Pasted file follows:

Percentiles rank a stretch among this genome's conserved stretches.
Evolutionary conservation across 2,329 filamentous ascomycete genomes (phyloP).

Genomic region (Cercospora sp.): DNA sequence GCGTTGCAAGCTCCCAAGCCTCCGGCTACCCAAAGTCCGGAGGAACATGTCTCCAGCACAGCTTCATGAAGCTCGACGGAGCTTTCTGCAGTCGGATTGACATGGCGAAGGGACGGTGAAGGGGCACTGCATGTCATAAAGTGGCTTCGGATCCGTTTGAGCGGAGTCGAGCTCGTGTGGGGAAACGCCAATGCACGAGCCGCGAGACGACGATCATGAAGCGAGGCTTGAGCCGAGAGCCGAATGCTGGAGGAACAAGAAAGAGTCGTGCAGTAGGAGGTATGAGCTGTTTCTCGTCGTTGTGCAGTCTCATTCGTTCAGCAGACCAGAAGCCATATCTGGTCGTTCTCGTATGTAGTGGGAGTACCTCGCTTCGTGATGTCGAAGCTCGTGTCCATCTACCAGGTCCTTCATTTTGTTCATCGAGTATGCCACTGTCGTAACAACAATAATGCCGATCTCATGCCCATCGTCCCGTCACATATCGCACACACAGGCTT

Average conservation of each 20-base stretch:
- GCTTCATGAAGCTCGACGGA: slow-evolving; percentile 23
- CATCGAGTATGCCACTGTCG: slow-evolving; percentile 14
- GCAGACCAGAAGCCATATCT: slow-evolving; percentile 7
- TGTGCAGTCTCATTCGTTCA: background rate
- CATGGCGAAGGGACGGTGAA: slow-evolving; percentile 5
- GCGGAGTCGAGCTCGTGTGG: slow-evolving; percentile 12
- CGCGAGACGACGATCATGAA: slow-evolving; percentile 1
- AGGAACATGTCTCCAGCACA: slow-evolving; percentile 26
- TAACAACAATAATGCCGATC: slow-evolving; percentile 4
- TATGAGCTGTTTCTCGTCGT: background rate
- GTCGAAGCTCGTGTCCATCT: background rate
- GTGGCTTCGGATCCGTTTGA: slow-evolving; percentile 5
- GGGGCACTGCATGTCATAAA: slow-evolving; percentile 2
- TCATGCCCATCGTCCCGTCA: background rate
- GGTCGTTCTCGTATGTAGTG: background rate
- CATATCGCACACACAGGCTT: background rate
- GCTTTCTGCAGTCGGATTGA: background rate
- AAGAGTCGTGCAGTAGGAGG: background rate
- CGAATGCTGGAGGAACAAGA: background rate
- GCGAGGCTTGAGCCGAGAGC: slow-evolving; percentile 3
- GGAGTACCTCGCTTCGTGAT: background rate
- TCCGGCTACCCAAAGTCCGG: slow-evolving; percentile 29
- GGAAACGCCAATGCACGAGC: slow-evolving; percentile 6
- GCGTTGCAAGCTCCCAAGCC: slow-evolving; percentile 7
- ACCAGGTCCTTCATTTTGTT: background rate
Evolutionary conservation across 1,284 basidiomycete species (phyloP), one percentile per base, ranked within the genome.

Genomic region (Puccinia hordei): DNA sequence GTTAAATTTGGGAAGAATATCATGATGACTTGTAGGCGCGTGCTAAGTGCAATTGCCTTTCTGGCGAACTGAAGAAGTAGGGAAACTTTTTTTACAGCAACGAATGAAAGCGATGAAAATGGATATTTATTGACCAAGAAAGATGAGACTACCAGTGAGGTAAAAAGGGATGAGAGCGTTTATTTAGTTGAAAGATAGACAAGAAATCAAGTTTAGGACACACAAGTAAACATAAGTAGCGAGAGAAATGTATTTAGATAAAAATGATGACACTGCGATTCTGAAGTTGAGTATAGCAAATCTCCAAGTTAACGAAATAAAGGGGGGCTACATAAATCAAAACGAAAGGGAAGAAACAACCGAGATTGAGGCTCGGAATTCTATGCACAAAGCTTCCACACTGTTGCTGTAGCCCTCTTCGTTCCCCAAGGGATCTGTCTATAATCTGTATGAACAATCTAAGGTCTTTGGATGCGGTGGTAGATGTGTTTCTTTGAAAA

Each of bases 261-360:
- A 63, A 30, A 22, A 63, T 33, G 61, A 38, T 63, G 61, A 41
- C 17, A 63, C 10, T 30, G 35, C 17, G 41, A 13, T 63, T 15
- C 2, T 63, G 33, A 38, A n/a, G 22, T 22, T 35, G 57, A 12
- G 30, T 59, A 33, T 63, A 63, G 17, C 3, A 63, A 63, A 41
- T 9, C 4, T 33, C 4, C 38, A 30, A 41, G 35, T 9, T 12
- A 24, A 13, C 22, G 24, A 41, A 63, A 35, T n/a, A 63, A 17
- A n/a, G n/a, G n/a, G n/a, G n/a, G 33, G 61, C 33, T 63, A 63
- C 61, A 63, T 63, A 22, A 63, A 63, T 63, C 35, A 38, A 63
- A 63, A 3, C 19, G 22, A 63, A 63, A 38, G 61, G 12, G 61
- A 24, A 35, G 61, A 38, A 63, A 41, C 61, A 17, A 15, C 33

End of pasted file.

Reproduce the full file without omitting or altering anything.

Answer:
Percentiles rank a stretch among this genome's conserved stretches.
Evolutionary conservation across 2,329 filamentous ascomycete genomes (phyloP).

Genomic region (Cercospora sp.): DNA sequence GCGTTGCAAGCTCCCAAGCCTCCGGCTACCCAAAGTCCGGAGGAACATGTCTCCAGCACAGCTTCATGAAGCTCGACGGAGCTTTCTGCAGTCGGATTGACATGGCGAAGGGACGGTGAAGGGGCACTGCATGTCATAAAGTGGCTTCGGATCCGTTTGAGCGGAGTCGAGCTCGTGTGGGGAAACGCCAATGCACGAGCCGCGAGACGACGATCATGAAGCGAGGCTTGAGCCGAGAGCCGAATGCTGGAGGAACAAGAAAGAGTCGTGCAGTAGGAGGTATGAGCTGTTTCTCGTCGTTGTGCAGTCTCATTCGTTCAGCAGACCAGAAGCCATATCTGGTCGTTCTCGTATGTAGTGGGAGTACCTCGCTTCGTGATGTCGAAGCTCGTGTCCATCTACCAGGTCCTTCATTTTGTTCATCGAGTATGCCACTGTCGTAACAACAATAATGCCGATCTCATGCCCATCGTCCCGTCACATATCGCACACACAGGCTT

Average conservation of each 20-base stretch:
- GCTTCATGAAGCTCGACGGA: slow-evolving; percentile 23
- CATCGAGTATGCCACTGTCG: slow-evolving; percentile 14
- GCAGACCAGAAGCCATATCT: slow-evolving; percentile 7
- TGTGCAGTCTCATTCGTTCA: background rate
- CATGGCGAAGGGACGGTGAA: slow-evolving; percentile 5
- GCGGAGTCGAGCTCGTGTGG: slow-evolving; percentile 12
- CGCGAGACGACGATCATGAA: slow-evolving; percentile 1
- AGGAACATGTCTCCAGCACA: slow-evolving; percentile 26
- TAACAACAATAATGCCGATC: slow-evolving; percentile 4
- TATGAGCTGTTTCTCGTCGT: background rate
- GTCGAAGCTCGTGTCCATCT: background rate
- GTGGCTTCGGATCCGTTTGA: slow-evolving; percentile 5
- GGGGCACTGCATGTCATAAA: slow-evolving; percentile 2
- TCATGCCCATCGTCCCGTCA: background rate
- GGTCGTTCTCGTATGTAGTG: background rate
- CATATCGCACACACAGGCTT: background rate
- GCTTTCTGCAGTCGGATTGA: background rate
- AAGAGTCGTGCAGTAGGAGG: background rate
- CGAATGCTGGAGGAACAAGA: background rate
- GCGAGGCTTGAGCCGAGAGC: slow-evolving; percentile 3
- GGAGTACCTCGCTTCGTGAT: background rate
- TCCGGCTACCCAAAGTCCGG: slow-evolving; percentile 29
- GGAAACGCCAATGCACGAGC: slow-evolving; percentile 6
- GCGTTGCAAGCTCCCAAGCC: slow-evolving; percentile 7
- ACCAGGTCCTTCATTTTGTT: background rate
Evolutionary conservation across 1,284 basidiomycete species (phyloP), one percentile per base, ranked within the genome.

Genomic region (Puccinia hordei): DNA sequence GTTAAATTTGGGAAGAATATCATGATGACTTGTAGGCGCGTGCTAAGTGCAATTGCCTTTCTGGCGAACTGAAGAAGTAGGGAAACTTTTTTTACAGCAACGAATGAAAGCGATGAAAATGGATATTTATTGACCAAGAAAGATGAGACTACCAGTGAGGTAAAAAGGGATGAGAGCGTTTATTTAGTTGAAAGATAGACAAGAAATCAAGTTTAGGACACACAAGTAAACATAAGTAGCGAGAGAAATGTATTTAGATAAAAATGATGACACTGCGATTCTGAAGTTGAGTATAGCAAATCTCCAAGTTAACGAAATAAAGGGGGGCTACATAAATCAAAACGAAAGGGAAGAAACAACCGAGATTGAGGCTCGGAATTCTATGCACAAAGCTTCCACACTGTTGCTGTAGCCCTCTTCGTTCCCCAAGGGATCTGTCTATAATCTGTATGAACAATCTAAGGTCTTTGGATGCGGTGGTAGATGTGTTTCTTTGAAAA

Each of bases 261-360:
- A 63, A 30, A 22, A 63, T 33, G 61, A 38, T 63, G 61, A 41
- C 17, A 63, C 10, T 30, G 35, C 17, G 41, A 13, T 63, T 15
- C 2, T 63, G 33, A 38, A n/a, G 22, T 22, T 35, G 57, A 12
- G 30, T 59, A 33, T 63, A 63, G 17, C 3, A 63, A 63, A 41
- T 9, C 4, T 33, C 4, C 38, A 30, A 41, G 35, T 9, T 12
- A 24, A 13, C 22, G 24, A 41, A 63, A 35, T n/a, A 63, A 17
- A n/a, G n/a, G n/a, G n/a, G n/a, G 33, G 61, C 33, T 63, A 63
- C 61, A 63, T 63, A 22, A 63, A 63, T 63, C 35, A 38, A 63
- A 63, A 3, C 19, G 22, A 63, A 63, A 38, G 61, G 12, G 61
- A 24, A 35, G 61, A 38, A 63, A 41, C 61, A 17, A 15, C 33